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1 hour ago, Beenaboutabit said:

Regarding the watering problem during absence, isn't there a gadget for automatic watering of a series of baskets or containers?

how much does that cost. and is it an epic to install?

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There are all sorts, from complex computerised to gravity ones. You can always get a 2 litre pop bottle, fill it with water and stick the open end in the soil. That'll work for a bit, but if you are off on hols it's worth seeing how long the water lasts in 'dry' conditions.

Remember 'dry'? It's what we had once.

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I am not a great gardener, but have decided to cut back on punting.  It has now been 5 days since my last punt, and I am trying to stick to one a month. So this afternoon it was cutting back hedges and finally balancing precariously on step ladder and loping away at the apple trees.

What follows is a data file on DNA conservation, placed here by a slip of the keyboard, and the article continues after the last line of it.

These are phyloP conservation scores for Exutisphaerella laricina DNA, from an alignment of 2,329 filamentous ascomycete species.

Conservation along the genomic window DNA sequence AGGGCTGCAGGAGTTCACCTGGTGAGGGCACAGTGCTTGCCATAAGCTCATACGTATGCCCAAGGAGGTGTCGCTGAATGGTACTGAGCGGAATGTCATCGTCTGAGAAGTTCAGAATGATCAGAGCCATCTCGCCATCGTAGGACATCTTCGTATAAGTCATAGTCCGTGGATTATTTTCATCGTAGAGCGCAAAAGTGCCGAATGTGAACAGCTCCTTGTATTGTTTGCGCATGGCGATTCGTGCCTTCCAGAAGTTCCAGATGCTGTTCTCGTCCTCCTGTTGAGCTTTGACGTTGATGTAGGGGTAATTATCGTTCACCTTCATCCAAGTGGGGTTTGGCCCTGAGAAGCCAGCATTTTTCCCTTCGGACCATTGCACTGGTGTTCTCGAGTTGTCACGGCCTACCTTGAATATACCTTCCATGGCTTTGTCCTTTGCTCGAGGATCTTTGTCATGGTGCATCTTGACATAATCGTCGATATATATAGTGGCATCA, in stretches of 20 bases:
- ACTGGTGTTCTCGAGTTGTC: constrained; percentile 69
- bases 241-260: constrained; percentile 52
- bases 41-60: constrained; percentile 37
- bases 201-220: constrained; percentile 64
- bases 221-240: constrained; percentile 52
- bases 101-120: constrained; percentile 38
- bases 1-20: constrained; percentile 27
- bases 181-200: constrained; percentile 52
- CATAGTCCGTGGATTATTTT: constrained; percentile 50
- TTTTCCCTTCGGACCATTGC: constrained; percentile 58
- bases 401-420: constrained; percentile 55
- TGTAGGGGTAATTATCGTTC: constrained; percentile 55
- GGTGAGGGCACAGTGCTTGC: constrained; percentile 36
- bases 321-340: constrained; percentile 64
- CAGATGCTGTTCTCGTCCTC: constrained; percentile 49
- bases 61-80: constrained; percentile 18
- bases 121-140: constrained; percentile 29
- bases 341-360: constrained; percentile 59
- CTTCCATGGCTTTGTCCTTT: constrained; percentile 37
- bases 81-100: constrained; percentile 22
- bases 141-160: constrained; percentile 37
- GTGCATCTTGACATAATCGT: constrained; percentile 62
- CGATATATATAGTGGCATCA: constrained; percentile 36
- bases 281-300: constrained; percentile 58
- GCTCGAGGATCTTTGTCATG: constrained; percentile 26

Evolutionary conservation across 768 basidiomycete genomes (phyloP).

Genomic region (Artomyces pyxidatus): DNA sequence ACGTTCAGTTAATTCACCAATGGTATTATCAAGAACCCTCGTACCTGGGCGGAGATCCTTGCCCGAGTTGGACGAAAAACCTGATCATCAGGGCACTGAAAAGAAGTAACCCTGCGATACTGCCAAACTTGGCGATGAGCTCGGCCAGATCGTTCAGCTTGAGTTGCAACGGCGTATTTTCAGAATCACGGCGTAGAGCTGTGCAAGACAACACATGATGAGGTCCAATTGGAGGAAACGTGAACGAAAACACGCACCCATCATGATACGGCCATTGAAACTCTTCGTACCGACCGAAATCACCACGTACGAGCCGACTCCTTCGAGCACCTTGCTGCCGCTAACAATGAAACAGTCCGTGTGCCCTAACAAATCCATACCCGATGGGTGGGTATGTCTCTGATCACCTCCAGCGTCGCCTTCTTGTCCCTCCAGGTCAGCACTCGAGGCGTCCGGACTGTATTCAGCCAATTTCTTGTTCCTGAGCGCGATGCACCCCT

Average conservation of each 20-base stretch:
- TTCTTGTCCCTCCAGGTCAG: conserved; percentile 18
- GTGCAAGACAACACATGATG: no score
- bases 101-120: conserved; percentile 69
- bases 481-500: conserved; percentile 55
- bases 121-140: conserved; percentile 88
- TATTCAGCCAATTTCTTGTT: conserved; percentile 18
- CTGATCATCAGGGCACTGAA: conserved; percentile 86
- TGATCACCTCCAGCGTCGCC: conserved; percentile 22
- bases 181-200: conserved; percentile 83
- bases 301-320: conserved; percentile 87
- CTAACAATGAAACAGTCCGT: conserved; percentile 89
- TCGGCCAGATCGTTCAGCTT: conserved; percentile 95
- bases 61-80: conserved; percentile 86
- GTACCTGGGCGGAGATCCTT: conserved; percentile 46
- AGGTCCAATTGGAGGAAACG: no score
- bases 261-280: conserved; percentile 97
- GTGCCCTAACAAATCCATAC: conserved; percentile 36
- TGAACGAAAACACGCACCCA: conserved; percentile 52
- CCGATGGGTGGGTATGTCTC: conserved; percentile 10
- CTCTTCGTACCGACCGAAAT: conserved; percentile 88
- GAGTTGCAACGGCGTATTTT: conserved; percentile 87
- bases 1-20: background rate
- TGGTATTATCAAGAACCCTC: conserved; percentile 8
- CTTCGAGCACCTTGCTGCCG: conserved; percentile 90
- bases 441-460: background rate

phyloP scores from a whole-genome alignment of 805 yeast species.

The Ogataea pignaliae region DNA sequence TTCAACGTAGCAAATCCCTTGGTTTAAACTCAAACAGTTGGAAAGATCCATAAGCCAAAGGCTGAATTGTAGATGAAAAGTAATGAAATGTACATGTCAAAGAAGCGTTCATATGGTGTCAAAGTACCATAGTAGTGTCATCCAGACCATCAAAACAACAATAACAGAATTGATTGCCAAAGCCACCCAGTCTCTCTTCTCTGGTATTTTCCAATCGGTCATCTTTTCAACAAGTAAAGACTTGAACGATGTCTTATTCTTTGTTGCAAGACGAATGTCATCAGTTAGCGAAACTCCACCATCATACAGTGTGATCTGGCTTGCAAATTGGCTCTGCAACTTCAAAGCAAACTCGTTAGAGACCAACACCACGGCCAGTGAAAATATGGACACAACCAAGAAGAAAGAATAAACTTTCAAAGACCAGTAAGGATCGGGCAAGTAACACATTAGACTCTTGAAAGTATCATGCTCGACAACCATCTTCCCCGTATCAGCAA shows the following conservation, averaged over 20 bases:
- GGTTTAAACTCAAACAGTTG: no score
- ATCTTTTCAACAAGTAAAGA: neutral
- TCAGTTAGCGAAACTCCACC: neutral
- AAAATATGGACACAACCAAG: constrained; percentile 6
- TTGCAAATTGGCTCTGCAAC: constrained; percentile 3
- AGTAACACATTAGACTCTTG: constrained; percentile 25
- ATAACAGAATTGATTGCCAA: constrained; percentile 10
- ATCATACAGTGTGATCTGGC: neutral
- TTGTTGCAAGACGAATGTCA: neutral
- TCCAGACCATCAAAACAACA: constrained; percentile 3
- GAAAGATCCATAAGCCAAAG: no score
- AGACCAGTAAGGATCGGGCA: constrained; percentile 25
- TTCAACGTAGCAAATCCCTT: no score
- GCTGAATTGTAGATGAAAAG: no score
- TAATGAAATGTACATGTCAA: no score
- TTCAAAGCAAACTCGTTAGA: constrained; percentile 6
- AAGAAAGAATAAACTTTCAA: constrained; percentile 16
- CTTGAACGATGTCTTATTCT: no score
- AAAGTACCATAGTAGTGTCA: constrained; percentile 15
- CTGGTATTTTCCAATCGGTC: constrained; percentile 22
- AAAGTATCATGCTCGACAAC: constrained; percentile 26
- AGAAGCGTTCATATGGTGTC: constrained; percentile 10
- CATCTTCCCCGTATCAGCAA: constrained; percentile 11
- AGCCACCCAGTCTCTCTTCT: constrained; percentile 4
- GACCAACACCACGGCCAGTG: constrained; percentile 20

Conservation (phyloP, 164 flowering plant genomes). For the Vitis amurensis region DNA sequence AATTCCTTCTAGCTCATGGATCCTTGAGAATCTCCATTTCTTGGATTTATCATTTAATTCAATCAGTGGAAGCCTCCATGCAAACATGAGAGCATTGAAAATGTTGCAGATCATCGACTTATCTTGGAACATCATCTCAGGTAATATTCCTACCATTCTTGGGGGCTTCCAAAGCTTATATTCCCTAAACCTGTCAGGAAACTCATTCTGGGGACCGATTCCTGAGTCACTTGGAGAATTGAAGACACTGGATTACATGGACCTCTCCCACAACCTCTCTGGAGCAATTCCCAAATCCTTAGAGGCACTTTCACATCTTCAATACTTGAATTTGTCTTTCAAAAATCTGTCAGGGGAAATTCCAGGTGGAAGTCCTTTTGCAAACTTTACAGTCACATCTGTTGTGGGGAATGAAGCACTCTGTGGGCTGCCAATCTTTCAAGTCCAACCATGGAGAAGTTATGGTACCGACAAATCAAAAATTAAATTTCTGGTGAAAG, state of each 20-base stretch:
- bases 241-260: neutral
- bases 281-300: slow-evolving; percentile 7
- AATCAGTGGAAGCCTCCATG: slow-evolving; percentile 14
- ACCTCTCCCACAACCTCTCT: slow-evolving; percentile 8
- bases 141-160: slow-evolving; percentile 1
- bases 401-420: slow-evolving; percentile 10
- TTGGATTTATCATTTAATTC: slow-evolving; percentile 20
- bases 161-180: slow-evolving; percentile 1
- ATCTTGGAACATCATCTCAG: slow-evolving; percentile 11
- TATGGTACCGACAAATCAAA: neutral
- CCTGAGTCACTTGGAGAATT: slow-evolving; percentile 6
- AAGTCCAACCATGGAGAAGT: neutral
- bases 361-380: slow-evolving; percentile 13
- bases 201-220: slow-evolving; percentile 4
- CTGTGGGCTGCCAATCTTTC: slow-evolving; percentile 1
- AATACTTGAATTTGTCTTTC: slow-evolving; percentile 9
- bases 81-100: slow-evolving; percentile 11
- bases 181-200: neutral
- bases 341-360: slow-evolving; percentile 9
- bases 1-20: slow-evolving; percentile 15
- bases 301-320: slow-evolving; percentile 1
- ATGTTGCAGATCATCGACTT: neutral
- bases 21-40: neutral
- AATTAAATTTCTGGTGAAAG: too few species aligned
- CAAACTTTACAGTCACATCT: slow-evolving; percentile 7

My experience, is that lavender and rosemary both grow with little of my intervention. Sweetpea and honeysuckle also seem robust. 

A well planned English country garden is a work of art.

 

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On 05/01/2016 at 5:18 PM, Bewilderbeeste said:

I have in the past and a greenhouse makes it much easier. Much more satisfying than buying bog-standard trays from the garden centre. See if you can place your greenhouse to maximise its time in sunlight. These days, I'm mostly growing fruit and veg

 

pot luck with trays from the garden center, they always die on me. I have the fingers of death when it comes to plants, its not fair as I love them so much. I used to make regular trips to garden centers and fill my house with wonderful greenery but no matter how closely i follow the instructions they eventually wither away then im off down to the garden center again